# How to calculate causal inference in bayesian networks

As beginner I am reading this Bayesian Networks example.

I have also read this question.

It calculates $P(S=1,W=1)$, the result is $0.2781$. I tried to expand the equation, but getting incorrect result:

$P(W,S) = P(W|S) \cdot P(S)$

$P(W,S) = ( P(W|S,R) \cdot P(R) + P(W|S,\bar{R}) \cdot P(\bar{R}) ) \cdot P(S)$

$P(R) = P(R|C) \cdot P(C) + P(R|\bar{C}) \cdot P(\bar{C})$

$P(R) = 0.8 \cdot 0.5 + 0.2 \cdot 0.5 = 0.5$

$P(\bar{R}) = 1 - 0.5 = 0.5$

$P(S) = P(S|C) \cdot P(C) + P(S|\bar{C}) \cdot P(\bar{C})$

$P(S) = 0.1 \cdot 0.5 + 0.5 \cdot 0.5 = 0.3$

$P(W|S,R) = 0.99$

$P(W|S,\bar{R}) = 0.9$

$P(W,S) = (0.99 \cdot 0.5 + 0.9 \cdot 0.5) \cdot 0.3 = 0.2835 \neq 0.2781$

What is wrong with my calculation? May I start with $P(W,S)$ for the $P(S=1,W=1)$?

Then how to solve $P(W=1) = 0.6471$?

Intuitively, the issue is the fact that $P(S)$ and $P(R)$ are only independent when you condition on $C$, so $P(S,R) \neq P(S)P(R)$.

This was your mistake - you accidentally implied $P(S,R) = P(S)P(R)$ in one of your calculations.

I'll show you where this happened exactly below, but that is what motivates the approach of the other answers - Using marginalization as they do is a good way to ensure you don't accidentally imply that $P(S,R) = P(S)P(R)$

## Where you got tripped up in your calculations

Let's see where this applies in your calculations. Let's take this equation from your post:

$$P(W,S) = ( P(W|S,R) \cdot P(R) + P(W|S,\bar{R}) \cdot P(\bar{R}) ) \cdot P(S)$$

This is the problem, because you calculate $P(S)$ separately, and then multiply it through, resulting in some cases of $P(S)P(R)$ where you really meant $P(S,R)$

Let's go back to the beginning and walk through the equations, using your notation, to see how this could have been avoided.

\begin{aligned} P(W,S) &= P(W | S) P(S) \\ &= P(W | S) P(S | C) P(C) + P(W | S) P(S | \bar{C}) P(\bar{C}) \end{aligned}

This looks similar to what you did, but the crucial point is to avoid "factoring out" $P(S)$ and calculating it separately. Instead of doing that, let's go deeper and condition on $R$ and $\bar{R}$.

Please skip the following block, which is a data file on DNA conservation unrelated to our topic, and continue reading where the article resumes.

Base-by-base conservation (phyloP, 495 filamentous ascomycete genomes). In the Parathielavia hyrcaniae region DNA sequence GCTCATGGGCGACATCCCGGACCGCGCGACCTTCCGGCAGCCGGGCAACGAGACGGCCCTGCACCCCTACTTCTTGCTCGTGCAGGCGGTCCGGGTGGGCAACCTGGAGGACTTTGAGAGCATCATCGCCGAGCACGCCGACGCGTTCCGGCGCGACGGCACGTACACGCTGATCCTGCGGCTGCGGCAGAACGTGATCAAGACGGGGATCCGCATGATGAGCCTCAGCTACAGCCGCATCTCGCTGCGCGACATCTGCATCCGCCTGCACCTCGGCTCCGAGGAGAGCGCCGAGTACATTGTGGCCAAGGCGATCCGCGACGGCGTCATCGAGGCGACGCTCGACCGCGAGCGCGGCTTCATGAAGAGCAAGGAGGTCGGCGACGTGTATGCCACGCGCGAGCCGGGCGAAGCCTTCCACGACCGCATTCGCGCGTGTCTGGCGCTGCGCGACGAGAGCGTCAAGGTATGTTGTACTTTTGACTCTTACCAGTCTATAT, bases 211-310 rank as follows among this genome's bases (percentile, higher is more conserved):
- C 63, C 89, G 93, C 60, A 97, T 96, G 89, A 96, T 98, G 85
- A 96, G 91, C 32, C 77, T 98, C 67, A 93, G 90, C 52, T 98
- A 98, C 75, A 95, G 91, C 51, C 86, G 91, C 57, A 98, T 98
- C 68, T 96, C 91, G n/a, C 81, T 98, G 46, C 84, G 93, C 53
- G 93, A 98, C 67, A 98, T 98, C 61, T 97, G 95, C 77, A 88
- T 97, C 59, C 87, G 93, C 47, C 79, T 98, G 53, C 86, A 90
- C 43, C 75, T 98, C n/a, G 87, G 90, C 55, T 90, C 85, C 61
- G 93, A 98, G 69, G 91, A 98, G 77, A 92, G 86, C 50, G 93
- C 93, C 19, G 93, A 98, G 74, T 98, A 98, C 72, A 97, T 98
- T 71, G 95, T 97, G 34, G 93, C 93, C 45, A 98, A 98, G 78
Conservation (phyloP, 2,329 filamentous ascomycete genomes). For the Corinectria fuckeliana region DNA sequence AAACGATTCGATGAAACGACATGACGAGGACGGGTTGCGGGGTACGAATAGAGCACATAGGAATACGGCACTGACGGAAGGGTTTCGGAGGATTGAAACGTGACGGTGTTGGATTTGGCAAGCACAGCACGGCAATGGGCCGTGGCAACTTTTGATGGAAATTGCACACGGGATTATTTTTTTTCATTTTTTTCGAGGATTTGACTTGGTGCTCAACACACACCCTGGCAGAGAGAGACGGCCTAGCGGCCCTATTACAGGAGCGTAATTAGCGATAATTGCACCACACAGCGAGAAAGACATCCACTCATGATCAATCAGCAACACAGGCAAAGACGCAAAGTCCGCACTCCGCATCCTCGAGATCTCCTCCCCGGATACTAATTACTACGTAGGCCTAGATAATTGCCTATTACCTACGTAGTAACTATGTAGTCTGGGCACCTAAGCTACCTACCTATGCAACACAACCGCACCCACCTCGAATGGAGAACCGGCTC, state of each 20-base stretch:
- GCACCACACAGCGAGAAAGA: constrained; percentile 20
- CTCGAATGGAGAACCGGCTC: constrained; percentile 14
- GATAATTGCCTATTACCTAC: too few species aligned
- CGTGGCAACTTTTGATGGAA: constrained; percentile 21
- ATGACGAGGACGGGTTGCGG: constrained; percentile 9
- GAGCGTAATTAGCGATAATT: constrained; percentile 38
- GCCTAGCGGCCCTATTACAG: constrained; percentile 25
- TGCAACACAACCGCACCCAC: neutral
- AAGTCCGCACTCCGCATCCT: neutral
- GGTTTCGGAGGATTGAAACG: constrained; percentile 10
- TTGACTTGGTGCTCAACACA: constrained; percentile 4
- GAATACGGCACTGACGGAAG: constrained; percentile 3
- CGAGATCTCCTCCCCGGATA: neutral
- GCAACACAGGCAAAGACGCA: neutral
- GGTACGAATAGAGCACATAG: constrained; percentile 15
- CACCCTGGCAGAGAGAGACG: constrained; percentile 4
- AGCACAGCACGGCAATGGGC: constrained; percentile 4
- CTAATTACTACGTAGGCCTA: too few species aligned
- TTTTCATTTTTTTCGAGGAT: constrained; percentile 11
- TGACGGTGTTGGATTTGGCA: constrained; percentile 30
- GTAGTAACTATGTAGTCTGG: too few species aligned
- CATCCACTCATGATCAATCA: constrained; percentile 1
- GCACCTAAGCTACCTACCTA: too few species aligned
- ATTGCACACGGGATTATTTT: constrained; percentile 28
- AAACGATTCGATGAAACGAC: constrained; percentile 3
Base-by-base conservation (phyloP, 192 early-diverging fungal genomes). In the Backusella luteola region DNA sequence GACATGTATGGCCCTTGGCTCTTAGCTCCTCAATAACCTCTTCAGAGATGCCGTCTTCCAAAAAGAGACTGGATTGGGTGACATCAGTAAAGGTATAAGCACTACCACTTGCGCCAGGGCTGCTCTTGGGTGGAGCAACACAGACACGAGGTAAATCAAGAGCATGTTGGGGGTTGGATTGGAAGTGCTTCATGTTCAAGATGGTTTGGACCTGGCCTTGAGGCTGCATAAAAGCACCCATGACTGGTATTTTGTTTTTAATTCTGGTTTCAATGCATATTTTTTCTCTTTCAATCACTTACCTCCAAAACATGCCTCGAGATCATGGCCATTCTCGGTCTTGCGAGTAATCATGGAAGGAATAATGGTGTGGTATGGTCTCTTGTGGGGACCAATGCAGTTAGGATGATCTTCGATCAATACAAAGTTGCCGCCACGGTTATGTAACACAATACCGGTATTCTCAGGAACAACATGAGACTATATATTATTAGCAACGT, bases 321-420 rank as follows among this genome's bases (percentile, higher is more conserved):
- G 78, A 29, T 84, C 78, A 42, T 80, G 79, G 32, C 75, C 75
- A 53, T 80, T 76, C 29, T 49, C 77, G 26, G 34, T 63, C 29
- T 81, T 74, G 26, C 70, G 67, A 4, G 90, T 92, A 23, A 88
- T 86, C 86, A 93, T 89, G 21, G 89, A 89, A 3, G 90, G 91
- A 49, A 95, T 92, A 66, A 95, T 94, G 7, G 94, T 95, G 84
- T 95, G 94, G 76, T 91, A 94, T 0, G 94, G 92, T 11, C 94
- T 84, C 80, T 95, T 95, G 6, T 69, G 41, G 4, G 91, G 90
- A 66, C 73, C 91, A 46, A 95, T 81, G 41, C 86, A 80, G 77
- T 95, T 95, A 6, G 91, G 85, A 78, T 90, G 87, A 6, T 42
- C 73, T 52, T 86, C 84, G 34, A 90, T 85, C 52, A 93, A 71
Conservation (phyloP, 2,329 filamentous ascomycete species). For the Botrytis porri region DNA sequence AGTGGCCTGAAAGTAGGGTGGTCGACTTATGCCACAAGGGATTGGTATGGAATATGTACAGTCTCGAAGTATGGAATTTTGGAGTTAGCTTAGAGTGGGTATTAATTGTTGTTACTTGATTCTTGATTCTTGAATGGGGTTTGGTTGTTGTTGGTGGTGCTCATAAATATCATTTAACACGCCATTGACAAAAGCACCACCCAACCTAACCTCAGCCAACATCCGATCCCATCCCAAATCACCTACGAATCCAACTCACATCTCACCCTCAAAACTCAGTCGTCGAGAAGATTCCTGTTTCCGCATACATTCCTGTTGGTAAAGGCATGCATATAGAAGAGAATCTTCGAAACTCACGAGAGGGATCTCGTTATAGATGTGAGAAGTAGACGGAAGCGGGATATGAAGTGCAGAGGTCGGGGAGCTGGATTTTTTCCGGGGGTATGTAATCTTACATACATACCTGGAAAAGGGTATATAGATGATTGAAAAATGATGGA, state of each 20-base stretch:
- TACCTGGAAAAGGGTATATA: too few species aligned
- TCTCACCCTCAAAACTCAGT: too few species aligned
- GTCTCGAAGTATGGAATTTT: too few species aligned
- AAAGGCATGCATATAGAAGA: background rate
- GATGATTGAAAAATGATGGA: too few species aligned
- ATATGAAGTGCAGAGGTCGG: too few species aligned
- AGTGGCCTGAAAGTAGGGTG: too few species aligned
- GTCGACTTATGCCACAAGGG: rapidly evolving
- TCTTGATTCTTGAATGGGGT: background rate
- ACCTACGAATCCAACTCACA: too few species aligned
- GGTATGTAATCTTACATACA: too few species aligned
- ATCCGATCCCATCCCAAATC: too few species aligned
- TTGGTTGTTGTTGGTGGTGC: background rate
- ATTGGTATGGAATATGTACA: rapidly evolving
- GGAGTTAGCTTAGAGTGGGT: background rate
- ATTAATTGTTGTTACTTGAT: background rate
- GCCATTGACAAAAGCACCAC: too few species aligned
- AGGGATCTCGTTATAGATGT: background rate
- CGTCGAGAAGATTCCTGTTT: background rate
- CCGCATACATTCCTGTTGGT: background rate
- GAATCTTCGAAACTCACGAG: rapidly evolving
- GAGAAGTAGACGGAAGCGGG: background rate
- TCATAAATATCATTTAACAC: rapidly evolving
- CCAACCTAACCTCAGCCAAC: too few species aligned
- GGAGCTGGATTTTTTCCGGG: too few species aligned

\begin{aligned} P(W | S) P(S | C) P(C) &= P(W | S, R) P(S | C) P(R | C) P(C) \\ &+ P(W | S, \bar{R}) P(S | C) P(\bar{R} | C) P(C) \\ &= (0.99)(0.1)(0.8)(0.5) + (0.9)(0.1)(0.2)(0.5) \\ &= 0.0396 + 0.009 \\ &= 0.0486 \end{aligned}

Following the same logic, the second term is as follows

\begin{aligned} P(W | S) P(S | \bar{C}) P(\bar{C}) &= P(W | S, R) P(S | \bar{C}) P(R | \bar{C}) P(\bar{C}) \\ &+ P(W | S, \bar{R}) P(S | \bar{C}) P(\bar{R} | \bar{C}) P(\bar{C}) \\ &= (0.99)(0.5)(0.2)(0.5) + (0.9)(0.5)(0.8)(0.5) \\ &= 0.0495 + 0.18 \\ &= 0.2295 \end{aligned}

Add these together, and you get $0.2781$!

## Bonus Round: Sprinklers on a rainy day (i.e., the importance of conditional independence)

If you intuitively understand that $P(S,R) \neq P(S)P(R)$, then you can skip this last section. However, I think it's a fun example for building intuition, so I'll go into a bit of detail.

So what's the difference between $P(S,R)$ and $P(S)P(R)$? Let's calculate it, starting with the latter.

$$P(S)P(R) = (0.3)(0.5) = 0.015$$

Now let's calculate $P(S,R)$ to show the difference. We'll do so by conditioning on $C$ and $\bar{C}$.

Note that since $S$ and $R$ are conditionally independent on $C$, we can say that $P(S,R | C) = P(S | C) P(R | C) P(C)$

The rest is a fairly straightforward calculation:

\begin{aligned} P(S,R) &= P(S,R | C) P(C) + P(S,R | \bar{C})P(\bar{C}) \\ &= P(S | C) P(R | C) P(C) + P(S | \bar{C}) P(R | \bar{C}) P(\bar{C}) \\ &= (0.1)(0.8)(0.5) + (0.5)(0.2)(0.5) \\ &= 0.04 + 0.05 \\ &= 0.09 \end{aligned}

In this case, there's some intuition - The chances of it both raining and sprinkling at the same time are lower once you take into account the conditional dependence. This is because it's most likely to rain on cloudy days, but that's precisely when the sprinkler is very unlikely!

Just use marginalization: \begin{eqnarray} p(W) &=& \sum_S \sum_R \sum_C p(W,S,R,C) \\ &=& \sum_S \sum_R \sum_C p(W \mid S,R)p(S\mid C)p(R \mid C) p(C) \\ &=& \sum_S \sum_R p(W\mid S,R) \bigg[\frac{1}{2}p(S \mid C=1)p(R \mid C=1) + \frac{1}{2} p(S\mid C=0)p(R \mid C=0) \bigg] \end{eqnarray} If you plugin the numbers from the CPTs carefully, you will get p(W=1)=0.6471.

Same for your first question: $p(W,S) = \sum_R \sum_C p(W,S,R,C)$ and just do the summations for all possible combinations of ${R,C}$.

• But I still want to know what is wrong in my calculation, thank you anyway.
– silo
Commented Dec 4, 2016 at 2:52

By using marginalization, as mentioned by @YBE,

\begin{align} P(W=1,S=1) & = \sum_R \sum_C P(C,S=1,R,W=1) \\ & = \sum_R \sum_C P(R \mid C) P(S=1 \mid C) P(W=1 \mid R,S=1) P(C) \\ & = \sum_R \bigg[ P(R \mid C=1) P(S=1 \mid C=1) P(W=1 \mid R,S=1) P(C=1) \\ & \quad + P(R \mid C=0) P(S=1 \mid C=0) P(W=1 \mid R,S=1) P(C=0) \bigg] \\ & = \sum_R \bigg[ 0.5 \cdot 0.1 \cdot P(R \mid C=1) P(W=1 \mid R,S=1) \\ & \quad + 0.5 \cdot 0.5 \cdot P(R \mid C=0) P(W=1 \mid R,S=1) \bigg] \\ & = 0.5 \cdot 0.1 \cdot \bigg[ P(R=1 \mid C=1) P(W=1 \mid R=1,S=1) \\ & \qquad + P(R=0 \mid C=1) P(W=1 \mid R=0,S=1) \bigg] \\ & \quad + 0.5 \cdot 0.5 \cdot \bigg[ P(R=1 \mid C=0) P(W=1 \mid R=1,S=1) \\ & \qquad + P(R=0 \mid C=0) P(W=1 \mid R=0,S=1) \bigg] \\ & = 0.5 \cdot 0.1 \cdot ( 0.8 \cdot 0.99 + 0.2 \cdot 0.9 ) + 0.5 \cdot 0.5 \cdot ( 0.2 \cdot 0.99 + 0.8 \cdot 0.9 ) \\ & = 0.2781 \end{align}

And,